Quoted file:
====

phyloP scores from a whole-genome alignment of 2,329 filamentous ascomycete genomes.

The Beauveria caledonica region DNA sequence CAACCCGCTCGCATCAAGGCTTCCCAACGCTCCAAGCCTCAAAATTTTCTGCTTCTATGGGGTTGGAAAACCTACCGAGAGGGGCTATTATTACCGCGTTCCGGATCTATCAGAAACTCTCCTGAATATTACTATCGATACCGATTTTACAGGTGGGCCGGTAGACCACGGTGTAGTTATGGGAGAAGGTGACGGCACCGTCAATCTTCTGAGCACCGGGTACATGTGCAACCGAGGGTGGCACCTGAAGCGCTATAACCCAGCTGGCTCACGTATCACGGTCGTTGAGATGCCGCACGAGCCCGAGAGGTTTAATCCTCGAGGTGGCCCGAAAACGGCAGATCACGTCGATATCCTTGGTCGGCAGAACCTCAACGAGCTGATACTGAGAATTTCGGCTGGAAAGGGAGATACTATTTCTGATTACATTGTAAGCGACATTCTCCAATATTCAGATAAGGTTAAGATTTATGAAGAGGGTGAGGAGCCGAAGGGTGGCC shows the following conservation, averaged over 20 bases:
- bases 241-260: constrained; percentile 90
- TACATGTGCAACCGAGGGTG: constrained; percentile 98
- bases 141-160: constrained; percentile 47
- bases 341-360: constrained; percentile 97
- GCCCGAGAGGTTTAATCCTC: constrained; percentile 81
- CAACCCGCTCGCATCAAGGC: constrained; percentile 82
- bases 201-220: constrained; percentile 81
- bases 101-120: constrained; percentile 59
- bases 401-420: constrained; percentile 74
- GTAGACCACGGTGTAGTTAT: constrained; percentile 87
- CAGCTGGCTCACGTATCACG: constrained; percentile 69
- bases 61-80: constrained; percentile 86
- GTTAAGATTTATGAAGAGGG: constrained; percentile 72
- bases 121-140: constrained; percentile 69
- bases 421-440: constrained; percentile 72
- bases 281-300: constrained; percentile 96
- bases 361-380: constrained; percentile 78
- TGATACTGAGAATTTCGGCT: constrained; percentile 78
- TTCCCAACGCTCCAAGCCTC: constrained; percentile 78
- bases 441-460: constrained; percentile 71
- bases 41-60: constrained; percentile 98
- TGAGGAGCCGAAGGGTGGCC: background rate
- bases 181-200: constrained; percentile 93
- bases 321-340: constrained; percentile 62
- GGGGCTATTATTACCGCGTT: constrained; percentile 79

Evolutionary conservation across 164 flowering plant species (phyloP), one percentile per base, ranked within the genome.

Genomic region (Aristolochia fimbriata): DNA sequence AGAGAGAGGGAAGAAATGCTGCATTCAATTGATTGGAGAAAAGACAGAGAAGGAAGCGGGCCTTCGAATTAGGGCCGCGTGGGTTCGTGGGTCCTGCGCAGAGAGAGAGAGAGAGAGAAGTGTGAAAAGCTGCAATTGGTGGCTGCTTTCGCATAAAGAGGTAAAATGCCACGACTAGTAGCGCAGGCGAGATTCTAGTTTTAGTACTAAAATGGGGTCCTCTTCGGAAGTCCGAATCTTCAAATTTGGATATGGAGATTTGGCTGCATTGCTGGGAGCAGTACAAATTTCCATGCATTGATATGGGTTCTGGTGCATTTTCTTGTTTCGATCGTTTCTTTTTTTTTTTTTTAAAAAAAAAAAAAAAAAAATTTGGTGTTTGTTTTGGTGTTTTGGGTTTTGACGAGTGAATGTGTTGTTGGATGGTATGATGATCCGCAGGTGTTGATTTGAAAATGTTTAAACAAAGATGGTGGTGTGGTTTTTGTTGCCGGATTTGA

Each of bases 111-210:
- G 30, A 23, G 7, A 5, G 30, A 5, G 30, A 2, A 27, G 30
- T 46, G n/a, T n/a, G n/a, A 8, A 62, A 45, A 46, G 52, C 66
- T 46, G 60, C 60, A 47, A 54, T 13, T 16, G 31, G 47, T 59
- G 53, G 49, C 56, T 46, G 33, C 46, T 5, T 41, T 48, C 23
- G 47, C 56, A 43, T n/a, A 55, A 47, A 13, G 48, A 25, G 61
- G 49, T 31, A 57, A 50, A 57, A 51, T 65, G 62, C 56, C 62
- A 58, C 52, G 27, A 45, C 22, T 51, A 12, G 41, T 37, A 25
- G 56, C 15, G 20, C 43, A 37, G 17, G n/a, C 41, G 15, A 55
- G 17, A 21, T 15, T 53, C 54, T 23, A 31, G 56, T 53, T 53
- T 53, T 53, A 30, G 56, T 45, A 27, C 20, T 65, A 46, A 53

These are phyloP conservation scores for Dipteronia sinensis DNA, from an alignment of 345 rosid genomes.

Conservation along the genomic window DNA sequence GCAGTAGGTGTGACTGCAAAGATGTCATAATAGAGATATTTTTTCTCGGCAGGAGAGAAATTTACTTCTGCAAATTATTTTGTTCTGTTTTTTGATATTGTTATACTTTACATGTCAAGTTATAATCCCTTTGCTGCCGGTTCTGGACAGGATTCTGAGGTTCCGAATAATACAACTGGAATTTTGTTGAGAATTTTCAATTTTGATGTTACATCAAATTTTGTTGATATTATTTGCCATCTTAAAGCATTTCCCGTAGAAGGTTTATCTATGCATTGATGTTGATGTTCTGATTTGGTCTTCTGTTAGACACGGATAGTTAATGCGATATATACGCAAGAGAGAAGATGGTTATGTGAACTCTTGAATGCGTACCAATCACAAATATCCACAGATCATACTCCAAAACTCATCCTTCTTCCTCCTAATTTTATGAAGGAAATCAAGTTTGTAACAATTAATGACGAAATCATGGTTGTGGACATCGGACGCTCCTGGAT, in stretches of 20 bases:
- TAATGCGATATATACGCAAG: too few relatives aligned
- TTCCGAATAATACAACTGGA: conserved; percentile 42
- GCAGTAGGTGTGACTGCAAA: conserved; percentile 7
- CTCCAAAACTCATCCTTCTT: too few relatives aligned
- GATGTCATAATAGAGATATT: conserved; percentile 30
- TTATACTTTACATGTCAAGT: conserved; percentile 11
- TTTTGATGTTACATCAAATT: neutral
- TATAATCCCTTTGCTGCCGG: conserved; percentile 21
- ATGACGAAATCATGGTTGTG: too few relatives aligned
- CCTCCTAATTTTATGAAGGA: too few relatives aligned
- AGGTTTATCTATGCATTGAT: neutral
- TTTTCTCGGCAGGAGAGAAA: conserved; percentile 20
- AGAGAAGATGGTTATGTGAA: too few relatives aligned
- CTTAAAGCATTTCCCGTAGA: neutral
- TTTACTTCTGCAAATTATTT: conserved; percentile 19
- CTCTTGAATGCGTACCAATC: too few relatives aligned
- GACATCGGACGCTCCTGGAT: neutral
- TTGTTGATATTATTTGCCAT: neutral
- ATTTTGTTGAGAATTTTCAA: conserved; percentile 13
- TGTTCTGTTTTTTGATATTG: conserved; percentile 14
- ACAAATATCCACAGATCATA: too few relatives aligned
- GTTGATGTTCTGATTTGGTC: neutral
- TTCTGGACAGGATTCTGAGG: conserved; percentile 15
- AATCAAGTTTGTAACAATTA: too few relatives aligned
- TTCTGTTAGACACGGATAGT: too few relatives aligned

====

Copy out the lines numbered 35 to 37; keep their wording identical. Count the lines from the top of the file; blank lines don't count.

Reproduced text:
- G 47, C 56, A 43, T n/a, A 55, A 47, A 13, G 48, A 25, G 61
- G 49, T 31, A 57, A 50, A 57, A 51, T 65, G 62, C 56, C 62
- A 58, C 52, G 27, A 45, C 22, T 51, A 12, G 41, T 37, A 25